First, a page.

However, compared with the sprawling campus of the Israel Museum with its expansive view of Jerusalem or the Tel Aviv Museum's 1971-chic building in the center of town, Haifa Museum seems like a 1931-built schoolhouse in a downmarket area of town.
The museum calls its location on the southern edge of Wadi Nisnas "the meeting point between Christian, Arab and Jewish neighborhoods," which might sound appealing to liberal art folk, but in reality the area is simply grimy and devoid of the gentrification-friendly perks of grungy art zones like Miami's Wynwood district or pockets of south Tel Aviv.
But contrast can be a useful tool, and the museum's jagged neighborhood might turn out to be a fantastic foil for its polished interior spaces. Marking the transition from life to art by way of the entrance hall was one of Katz-Freiman's first major accomplishments as chief curator.
"I wanted it to be clear: You are entering a museum. That was the street, now this is the museum, not a bank, not the post office... "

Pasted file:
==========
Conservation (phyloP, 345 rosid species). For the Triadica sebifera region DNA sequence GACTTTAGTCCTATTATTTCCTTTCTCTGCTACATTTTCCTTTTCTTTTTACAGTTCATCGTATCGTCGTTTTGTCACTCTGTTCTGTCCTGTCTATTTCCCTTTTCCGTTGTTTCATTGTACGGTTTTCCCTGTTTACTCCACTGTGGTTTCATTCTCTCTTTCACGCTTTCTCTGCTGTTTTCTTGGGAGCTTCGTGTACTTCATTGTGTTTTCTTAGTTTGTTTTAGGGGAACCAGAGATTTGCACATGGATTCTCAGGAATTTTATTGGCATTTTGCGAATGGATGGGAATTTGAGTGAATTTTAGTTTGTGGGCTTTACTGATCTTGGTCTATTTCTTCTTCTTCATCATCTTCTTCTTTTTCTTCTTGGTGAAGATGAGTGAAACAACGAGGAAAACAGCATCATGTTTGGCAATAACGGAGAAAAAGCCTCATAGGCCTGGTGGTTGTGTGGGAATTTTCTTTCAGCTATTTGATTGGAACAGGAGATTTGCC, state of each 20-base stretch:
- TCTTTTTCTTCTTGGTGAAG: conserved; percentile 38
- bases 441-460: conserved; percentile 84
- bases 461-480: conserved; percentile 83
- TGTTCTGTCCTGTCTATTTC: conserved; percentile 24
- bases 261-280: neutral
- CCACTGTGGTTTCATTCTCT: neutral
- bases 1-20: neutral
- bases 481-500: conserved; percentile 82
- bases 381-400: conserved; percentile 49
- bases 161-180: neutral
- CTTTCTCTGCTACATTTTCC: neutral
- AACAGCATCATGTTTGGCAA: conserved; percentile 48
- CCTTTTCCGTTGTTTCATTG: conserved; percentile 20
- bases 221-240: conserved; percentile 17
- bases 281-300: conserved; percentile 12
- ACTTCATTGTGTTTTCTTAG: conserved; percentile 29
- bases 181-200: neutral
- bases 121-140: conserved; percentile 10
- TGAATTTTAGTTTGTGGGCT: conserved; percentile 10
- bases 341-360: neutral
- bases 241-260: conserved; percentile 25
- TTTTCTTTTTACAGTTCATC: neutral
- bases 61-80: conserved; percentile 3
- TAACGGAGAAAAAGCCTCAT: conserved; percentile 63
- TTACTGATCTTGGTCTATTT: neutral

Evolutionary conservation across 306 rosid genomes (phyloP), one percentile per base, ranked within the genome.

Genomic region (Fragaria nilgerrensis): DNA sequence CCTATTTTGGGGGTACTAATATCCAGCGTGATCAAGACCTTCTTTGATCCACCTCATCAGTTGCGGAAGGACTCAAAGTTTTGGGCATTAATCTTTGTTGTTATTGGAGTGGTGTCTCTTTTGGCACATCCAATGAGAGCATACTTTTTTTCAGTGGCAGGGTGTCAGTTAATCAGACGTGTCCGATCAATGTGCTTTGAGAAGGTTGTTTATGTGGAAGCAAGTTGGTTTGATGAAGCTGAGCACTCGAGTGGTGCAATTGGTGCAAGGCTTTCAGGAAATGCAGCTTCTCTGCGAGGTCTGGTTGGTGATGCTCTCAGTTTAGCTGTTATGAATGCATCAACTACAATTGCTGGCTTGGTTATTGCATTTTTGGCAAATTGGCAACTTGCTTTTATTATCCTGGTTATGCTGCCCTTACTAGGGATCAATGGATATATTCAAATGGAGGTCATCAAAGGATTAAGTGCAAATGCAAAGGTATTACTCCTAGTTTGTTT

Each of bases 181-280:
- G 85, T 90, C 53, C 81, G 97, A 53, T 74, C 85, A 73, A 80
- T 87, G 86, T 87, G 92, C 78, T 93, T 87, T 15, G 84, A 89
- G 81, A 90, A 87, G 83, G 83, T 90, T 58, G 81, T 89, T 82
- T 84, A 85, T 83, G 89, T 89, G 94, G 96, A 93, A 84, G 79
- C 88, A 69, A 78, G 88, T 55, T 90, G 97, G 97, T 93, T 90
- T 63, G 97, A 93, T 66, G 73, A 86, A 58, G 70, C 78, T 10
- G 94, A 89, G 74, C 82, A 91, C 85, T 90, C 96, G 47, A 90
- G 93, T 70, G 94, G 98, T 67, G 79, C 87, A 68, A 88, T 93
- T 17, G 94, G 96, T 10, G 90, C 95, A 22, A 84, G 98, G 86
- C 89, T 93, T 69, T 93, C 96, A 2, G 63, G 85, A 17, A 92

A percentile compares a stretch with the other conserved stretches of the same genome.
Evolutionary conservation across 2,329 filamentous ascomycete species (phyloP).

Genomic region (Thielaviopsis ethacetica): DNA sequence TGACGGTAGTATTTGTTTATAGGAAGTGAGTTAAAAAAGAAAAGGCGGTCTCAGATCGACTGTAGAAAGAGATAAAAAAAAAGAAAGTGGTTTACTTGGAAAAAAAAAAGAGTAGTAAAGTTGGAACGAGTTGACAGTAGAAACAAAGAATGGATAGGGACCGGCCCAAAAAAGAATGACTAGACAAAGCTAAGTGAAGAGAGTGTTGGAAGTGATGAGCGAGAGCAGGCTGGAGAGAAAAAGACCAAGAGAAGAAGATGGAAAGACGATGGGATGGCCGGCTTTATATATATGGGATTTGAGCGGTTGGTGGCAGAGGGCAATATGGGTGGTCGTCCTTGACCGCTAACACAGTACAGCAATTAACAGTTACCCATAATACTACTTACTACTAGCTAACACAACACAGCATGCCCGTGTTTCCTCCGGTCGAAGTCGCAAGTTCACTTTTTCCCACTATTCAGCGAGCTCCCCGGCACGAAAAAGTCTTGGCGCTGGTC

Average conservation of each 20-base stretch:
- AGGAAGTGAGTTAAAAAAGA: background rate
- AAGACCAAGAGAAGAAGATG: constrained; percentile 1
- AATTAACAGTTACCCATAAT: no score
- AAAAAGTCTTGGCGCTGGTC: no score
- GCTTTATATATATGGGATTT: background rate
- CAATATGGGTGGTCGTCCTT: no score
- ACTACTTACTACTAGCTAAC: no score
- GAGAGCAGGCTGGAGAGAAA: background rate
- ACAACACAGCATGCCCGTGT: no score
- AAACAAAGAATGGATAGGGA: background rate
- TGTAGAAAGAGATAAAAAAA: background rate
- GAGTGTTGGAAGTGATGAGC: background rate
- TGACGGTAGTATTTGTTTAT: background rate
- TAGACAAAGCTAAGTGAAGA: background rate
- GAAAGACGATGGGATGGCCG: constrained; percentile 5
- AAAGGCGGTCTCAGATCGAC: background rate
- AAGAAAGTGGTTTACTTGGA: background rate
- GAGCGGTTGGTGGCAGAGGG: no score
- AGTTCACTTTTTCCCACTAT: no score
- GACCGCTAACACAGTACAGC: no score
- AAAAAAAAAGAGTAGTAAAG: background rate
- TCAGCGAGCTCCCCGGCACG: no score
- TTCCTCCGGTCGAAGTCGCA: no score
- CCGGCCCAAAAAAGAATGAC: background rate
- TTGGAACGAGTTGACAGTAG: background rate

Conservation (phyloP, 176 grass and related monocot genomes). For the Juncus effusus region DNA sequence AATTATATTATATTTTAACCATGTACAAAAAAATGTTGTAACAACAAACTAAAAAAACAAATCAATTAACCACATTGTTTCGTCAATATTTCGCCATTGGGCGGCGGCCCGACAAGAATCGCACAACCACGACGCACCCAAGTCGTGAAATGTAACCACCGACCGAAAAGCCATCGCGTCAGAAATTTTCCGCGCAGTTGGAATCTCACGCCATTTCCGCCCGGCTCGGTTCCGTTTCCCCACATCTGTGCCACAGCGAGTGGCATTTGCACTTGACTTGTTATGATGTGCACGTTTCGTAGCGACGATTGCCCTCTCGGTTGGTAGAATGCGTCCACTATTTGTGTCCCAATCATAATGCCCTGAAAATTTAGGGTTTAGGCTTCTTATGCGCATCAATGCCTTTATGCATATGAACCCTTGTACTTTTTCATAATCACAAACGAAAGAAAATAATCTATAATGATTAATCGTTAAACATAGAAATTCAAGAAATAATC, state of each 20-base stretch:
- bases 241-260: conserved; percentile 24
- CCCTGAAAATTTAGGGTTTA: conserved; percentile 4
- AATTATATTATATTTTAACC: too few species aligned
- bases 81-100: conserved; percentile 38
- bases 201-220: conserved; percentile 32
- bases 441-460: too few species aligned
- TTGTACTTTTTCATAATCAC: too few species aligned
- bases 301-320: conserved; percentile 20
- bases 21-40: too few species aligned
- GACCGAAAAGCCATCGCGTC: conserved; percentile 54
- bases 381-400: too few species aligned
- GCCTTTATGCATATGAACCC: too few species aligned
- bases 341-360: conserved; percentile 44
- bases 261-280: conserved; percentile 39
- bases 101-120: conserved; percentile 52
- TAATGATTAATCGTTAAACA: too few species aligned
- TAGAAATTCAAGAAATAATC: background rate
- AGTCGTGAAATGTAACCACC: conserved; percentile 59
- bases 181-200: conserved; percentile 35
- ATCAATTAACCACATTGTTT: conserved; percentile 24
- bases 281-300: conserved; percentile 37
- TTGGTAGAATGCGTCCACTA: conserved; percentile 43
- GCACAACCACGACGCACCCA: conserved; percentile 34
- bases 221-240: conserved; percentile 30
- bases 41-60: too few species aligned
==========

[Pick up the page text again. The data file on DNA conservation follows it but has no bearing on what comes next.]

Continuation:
Today when the viewer crosses the threshold, there is a bright yellow form hovering inches below the ceiling, a bold curve sweeping in from the entrance. It's a clever visual device, flirtatiously pulling the viewer's eye into the museum while immediately imparting a sense of contemporary art space - albeit one more informed by Miami aesthetics than that of the Middle East.
Katz-Freiman also decided to move the right-hand wall, tightening the foyer and enlarging the adjacent museum shop.
"This is not a space for art. Here we'll put some text about the current exhibitions, what's on each floor," she declares. "We will no longer put emerging artists on the way to the bathroom."